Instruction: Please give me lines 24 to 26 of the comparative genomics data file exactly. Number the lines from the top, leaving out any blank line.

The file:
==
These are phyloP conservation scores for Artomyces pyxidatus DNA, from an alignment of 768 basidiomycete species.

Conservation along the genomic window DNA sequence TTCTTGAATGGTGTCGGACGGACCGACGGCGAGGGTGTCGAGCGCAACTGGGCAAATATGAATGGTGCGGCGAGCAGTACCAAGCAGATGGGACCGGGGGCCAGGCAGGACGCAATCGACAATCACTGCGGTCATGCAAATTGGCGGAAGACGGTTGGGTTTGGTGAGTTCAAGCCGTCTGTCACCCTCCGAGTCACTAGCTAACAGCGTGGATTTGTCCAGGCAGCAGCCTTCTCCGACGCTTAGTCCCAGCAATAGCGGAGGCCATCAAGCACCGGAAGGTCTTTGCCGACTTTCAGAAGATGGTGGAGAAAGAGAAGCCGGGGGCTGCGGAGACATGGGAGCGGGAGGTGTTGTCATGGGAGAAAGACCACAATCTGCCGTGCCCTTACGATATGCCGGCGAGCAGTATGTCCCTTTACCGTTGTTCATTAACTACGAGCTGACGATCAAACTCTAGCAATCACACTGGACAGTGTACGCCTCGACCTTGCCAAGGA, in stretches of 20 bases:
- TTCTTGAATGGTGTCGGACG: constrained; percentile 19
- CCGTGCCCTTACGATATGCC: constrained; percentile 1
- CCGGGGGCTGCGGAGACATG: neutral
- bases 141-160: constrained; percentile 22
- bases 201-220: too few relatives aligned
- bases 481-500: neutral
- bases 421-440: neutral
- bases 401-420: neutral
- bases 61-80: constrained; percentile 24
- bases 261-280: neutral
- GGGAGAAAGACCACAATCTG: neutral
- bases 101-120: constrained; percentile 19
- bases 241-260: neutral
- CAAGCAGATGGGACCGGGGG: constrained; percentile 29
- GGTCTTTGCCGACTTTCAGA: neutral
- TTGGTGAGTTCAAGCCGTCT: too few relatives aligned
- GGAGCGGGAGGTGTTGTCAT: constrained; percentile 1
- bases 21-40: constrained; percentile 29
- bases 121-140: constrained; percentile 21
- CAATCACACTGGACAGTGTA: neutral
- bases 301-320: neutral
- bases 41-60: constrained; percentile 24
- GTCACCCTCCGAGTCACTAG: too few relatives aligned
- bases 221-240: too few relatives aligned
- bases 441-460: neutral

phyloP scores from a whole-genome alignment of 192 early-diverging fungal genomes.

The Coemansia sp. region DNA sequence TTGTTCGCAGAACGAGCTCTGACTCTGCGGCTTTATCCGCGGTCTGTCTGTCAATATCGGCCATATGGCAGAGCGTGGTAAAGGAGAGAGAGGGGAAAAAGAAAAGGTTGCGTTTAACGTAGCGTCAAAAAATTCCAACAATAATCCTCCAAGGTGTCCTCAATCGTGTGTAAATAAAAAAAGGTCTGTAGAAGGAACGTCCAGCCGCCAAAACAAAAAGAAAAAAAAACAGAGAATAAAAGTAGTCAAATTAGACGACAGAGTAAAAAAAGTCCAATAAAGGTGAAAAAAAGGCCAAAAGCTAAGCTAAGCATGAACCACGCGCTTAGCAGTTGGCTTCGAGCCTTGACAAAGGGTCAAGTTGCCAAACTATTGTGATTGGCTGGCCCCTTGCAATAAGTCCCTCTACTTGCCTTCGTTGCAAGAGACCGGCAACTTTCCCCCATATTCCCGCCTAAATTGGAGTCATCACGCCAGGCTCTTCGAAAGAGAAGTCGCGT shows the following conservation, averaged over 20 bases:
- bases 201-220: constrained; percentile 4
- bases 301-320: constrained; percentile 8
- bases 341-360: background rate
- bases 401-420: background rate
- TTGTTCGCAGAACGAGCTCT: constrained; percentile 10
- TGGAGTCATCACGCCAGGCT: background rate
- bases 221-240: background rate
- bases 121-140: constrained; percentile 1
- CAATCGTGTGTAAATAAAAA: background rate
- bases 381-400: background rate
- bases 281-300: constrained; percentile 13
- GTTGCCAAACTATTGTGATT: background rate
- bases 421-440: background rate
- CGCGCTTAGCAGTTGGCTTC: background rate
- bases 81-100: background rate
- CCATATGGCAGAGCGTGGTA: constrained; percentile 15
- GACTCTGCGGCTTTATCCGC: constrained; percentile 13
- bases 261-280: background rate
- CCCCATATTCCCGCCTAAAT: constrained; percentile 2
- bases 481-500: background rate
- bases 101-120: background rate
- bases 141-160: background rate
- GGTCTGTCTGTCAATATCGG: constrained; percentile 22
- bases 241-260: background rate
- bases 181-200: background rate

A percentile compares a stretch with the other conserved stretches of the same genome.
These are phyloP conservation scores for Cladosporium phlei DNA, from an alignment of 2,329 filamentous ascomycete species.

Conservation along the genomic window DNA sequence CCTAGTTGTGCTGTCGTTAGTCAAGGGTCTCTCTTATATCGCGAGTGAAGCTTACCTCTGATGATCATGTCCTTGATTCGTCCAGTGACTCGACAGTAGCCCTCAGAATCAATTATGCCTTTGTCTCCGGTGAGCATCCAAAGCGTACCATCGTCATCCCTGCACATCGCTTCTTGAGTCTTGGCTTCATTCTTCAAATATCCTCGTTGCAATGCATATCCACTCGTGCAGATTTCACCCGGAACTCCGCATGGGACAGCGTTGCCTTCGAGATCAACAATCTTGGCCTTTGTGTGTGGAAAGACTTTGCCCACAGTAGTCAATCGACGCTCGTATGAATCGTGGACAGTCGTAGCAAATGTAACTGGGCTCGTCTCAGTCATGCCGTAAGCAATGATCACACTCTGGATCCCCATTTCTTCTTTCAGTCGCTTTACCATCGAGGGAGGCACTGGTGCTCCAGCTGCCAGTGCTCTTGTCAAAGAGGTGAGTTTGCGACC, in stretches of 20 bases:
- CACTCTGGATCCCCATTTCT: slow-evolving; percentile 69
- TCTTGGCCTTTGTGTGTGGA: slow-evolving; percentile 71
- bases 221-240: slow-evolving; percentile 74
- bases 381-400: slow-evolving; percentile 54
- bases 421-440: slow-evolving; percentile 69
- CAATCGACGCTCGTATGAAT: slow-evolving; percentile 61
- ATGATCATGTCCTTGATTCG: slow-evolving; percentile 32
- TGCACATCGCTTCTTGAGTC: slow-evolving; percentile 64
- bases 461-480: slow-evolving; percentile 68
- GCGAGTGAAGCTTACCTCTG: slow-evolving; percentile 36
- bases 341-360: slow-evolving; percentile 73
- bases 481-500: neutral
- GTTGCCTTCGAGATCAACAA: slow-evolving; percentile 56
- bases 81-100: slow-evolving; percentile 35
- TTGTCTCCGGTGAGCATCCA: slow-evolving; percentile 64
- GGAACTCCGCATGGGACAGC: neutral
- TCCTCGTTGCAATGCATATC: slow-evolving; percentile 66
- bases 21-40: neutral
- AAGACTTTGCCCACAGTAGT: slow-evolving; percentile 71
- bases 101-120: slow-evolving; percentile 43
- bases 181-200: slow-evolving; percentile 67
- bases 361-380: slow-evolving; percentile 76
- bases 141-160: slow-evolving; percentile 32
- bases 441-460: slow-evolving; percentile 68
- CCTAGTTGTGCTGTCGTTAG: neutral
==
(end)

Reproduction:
- bases 41-60: constrained; percentile 24
- GTCACCCTCCGAGTCACTAG: too few relatives aligned
- bases 221-240: too few relatives aligned